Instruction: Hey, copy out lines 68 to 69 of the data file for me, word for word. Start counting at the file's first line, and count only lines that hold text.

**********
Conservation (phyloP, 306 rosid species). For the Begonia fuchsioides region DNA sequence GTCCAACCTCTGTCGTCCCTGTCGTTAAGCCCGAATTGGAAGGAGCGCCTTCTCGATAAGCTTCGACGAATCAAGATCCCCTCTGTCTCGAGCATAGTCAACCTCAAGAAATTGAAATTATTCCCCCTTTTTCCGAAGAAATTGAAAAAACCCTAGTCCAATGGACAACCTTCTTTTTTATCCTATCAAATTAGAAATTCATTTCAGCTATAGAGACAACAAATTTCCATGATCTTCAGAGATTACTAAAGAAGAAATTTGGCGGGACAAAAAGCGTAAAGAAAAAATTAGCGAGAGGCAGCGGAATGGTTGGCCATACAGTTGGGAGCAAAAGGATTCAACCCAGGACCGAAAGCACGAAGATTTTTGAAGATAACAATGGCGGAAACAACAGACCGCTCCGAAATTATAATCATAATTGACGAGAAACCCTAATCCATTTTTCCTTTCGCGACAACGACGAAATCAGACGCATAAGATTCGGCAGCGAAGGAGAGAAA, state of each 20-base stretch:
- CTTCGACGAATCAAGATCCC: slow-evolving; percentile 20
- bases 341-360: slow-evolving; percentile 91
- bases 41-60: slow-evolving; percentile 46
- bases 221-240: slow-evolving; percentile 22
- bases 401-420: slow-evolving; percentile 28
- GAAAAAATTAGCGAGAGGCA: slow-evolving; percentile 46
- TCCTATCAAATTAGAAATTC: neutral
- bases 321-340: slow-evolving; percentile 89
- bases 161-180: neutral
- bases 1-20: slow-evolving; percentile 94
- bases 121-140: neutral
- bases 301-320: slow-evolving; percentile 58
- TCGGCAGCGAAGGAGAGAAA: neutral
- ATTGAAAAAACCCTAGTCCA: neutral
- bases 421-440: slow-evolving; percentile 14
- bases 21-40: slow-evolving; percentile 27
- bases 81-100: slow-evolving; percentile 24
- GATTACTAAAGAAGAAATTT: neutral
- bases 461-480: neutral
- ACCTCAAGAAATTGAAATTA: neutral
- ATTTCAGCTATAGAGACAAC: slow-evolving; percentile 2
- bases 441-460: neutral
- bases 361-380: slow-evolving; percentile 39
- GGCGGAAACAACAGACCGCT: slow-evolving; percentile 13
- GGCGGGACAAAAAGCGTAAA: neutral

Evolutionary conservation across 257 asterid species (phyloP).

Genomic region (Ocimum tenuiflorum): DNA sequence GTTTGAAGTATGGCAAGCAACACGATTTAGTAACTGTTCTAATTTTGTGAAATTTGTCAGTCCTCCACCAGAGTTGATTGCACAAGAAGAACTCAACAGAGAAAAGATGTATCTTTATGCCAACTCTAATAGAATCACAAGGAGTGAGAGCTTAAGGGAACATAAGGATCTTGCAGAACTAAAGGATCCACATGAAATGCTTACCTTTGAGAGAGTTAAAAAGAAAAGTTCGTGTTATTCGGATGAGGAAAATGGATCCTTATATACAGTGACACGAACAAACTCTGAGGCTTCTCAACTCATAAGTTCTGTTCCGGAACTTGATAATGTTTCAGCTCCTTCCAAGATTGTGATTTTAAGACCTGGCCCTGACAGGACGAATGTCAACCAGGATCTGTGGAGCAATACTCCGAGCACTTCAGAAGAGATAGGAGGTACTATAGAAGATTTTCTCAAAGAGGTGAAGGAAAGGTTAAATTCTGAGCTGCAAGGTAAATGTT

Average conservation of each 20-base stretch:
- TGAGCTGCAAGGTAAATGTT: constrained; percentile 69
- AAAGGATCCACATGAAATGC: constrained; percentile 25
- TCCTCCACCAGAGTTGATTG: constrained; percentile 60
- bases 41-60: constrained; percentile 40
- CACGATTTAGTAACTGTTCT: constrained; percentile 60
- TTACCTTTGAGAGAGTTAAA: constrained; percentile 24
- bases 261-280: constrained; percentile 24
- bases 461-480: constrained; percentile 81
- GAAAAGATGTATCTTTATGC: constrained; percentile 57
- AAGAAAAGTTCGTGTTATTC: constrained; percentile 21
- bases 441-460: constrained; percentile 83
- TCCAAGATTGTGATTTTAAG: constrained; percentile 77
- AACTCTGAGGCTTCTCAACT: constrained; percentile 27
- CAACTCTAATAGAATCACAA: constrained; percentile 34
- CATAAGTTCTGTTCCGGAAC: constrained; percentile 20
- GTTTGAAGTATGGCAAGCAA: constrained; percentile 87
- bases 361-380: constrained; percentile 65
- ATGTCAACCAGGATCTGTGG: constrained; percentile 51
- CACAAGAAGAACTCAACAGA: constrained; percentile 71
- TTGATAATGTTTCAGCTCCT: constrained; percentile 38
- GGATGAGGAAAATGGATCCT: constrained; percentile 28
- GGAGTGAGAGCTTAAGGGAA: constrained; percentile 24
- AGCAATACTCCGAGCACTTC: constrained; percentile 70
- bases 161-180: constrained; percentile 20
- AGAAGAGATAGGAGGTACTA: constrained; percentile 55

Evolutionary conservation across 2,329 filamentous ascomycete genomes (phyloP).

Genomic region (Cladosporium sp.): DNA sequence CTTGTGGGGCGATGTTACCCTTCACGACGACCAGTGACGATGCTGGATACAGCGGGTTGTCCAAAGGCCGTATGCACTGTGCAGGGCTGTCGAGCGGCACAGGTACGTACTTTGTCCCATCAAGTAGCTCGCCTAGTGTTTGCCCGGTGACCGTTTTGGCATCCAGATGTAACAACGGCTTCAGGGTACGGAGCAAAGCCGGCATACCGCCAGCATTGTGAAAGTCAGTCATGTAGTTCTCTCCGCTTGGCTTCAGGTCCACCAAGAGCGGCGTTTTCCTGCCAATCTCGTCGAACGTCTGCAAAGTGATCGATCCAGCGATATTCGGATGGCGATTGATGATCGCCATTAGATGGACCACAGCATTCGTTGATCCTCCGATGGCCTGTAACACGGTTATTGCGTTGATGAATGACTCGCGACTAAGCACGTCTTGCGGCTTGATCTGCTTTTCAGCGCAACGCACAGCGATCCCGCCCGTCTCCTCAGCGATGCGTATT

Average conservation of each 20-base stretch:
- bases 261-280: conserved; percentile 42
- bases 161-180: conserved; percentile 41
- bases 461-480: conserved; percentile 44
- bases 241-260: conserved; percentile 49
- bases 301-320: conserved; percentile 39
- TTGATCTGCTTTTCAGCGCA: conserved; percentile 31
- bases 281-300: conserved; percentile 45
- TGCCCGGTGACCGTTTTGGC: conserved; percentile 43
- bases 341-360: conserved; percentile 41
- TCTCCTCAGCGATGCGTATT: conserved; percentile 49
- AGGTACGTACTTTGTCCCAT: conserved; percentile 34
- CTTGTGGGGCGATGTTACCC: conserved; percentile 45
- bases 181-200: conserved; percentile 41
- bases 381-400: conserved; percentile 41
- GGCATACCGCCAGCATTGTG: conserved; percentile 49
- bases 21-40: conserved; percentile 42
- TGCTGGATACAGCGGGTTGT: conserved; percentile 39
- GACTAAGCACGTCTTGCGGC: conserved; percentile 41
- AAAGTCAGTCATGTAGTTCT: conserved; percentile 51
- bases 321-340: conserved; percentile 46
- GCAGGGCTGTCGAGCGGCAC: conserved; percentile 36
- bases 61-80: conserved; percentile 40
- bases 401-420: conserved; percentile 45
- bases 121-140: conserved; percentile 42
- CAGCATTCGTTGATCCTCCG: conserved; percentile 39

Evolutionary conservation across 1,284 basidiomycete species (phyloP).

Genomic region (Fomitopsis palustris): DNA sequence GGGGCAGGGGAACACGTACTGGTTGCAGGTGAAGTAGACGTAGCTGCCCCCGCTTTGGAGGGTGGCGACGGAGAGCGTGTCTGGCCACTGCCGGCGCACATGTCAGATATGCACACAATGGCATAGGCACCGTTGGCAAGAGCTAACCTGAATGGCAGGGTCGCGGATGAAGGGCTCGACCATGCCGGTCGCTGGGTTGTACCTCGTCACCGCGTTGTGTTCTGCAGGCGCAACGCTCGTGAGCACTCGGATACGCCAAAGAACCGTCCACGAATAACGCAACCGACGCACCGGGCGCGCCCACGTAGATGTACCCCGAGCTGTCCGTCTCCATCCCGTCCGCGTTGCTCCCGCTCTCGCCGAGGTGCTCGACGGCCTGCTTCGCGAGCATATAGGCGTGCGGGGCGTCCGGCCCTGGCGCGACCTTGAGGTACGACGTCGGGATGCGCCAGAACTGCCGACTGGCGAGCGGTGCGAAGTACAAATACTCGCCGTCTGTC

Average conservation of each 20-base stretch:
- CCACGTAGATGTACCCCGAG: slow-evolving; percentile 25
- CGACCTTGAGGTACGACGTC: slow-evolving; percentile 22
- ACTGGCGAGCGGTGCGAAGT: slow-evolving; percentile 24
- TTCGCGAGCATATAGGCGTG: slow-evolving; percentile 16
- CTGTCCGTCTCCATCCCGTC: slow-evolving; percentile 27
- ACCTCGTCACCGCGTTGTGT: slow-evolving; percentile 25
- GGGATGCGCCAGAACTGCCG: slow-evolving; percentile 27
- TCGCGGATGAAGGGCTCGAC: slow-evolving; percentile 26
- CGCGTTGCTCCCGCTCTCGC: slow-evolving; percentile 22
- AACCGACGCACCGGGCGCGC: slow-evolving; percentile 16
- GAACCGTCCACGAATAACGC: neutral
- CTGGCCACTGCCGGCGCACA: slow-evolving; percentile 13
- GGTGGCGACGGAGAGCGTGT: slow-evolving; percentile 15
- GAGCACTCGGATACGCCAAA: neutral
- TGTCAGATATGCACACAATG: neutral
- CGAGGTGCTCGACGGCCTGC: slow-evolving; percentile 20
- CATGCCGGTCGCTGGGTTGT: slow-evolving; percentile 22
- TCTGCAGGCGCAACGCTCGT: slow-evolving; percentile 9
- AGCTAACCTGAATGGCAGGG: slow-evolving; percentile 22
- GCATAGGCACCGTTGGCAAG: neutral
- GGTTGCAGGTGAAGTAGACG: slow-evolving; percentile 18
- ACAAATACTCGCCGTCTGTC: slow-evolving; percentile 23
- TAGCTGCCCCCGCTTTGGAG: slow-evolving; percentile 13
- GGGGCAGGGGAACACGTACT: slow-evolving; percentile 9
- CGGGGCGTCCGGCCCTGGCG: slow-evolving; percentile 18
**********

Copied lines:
- AGGTACGTACTTTGTCCCAT: conserved; percentile 34
- CTTGTGGGGCGATGTTACCC: conserved; percentile 45